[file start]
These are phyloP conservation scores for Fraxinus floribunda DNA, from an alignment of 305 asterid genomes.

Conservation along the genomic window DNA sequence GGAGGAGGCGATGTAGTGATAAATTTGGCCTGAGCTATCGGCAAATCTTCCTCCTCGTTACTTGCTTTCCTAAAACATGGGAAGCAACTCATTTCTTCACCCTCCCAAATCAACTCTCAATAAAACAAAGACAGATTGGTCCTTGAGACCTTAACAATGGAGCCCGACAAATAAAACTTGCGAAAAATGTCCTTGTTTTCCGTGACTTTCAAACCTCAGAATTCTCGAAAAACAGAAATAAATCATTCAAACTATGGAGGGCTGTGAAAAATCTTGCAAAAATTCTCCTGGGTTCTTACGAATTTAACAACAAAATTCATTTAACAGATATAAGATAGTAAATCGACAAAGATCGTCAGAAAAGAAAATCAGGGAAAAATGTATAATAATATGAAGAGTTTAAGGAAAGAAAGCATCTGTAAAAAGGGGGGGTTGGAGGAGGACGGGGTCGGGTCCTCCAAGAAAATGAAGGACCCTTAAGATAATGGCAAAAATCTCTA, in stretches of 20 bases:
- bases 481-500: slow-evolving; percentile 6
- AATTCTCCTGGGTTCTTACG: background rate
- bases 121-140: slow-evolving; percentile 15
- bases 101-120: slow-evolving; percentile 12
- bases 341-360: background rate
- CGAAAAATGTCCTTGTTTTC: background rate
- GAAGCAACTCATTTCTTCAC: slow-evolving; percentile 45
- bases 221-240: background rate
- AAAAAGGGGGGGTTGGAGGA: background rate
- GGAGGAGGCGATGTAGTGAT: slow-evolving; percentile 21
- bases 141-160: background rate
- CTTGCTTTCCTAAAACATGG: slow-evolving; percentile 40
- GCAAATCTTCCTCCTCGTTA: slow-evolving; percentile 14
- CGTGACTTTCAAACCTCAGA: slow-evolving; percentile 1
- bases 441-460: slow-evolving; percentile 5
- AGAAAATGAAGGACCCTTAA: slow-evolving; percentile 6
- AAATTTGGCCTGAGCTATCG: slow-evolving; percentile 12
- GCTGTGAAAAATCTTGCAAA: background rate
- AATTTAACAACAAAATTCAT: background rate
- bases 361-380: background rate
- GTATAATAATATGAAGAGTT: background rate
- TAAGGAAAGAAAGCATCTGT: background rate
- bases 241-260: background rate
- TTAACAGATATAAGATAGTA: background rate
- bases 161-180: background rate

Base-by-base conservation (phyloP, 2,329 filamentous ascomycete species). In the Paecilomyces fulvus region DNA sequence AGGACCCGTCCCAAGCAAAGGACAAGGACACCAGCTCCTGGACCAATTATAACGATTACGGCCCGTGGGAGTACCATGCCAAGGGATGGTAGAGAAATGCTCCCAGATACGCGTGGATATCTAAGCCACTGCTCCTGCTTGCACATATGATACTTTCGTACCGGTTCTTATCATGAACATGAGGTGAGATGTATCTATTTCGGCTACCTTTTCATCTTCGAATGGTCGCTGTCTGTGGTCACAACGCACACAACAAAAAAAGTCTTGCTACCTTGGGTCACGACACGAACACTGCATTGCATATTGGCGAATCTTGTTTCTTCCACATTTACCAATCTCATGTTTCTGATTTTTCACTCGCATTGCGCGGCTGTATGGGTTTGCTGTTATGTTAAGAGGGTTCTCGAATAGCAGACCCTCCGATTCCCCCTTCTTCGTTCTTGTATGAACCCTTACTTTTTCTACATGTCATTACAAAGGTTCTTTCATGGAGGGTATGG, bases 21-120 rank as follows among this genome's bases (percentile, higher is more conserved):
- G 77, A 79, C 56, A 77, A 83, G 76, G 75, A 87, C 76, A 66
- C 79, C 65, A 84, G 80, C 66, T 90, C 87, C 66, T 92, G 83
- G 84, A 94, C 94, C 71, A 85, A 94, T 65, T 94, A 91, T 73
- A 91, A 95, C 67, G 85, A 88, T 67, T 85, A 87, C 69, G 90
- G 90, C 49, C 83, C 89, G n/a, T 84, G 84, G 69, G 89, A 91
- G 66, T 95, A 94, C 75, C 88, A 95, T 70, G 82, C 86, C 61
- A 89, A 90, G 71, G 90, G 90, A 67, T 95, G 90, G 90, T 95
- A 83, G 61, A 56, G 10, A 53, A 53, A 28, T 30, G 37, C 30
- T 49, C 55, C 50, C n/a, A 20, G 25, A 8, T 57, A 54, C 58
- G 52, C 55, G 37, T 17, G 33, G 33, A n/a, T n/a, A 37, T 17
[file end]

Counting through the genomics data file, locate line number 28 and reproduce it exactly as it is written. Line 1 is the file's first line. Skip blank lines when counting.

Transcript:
Base-by-base conservation (phyloP, 2,329 filamentous ascomycete species). In the Paecilomyces fulvus region DNA sequence AGGACCCGTCCCAAGCAAAGGACAAGGACACCAGCTCCTGGACCAATTATAACGATTACGGCCCGTGGGAGTACCATGCCAAGGGATGGTAGAGAAATGCTCCCAGATACGCGTGGATATCTAAGCCACTGCTCCTGCTTGCACATATGATACTTTCGTACCGGTTCTTATCATGAACATGAGGTGAGATGTATCTATTTCGGCTACCTTTTCATCTTCGAATGGTCGCTGTCTGTGGTCACAACGCACACAACAAAAAAAGTCTTGCTACCTTGGGTCACGACACGAACACTGCATTGCATATTGGCGAATCTTGTTTCTTCCACATTTACCAATCTCATGTTTCTGATTTTTCACTCGCATTGCGCGGCTGTATGGGTTTGCTGTTATGTTAAGAGGGTTCTCGAATAGCAGACCCTCCGATTCCCCCTTCTTCGTTCTTGTATGAACCCTTACTTTTTCTACATGTCATTACAAAGGTTCTTTCATGGAGGGTATGG, bases 21-120 rank as follows among this genome's bases (percentile, higher is more conserved):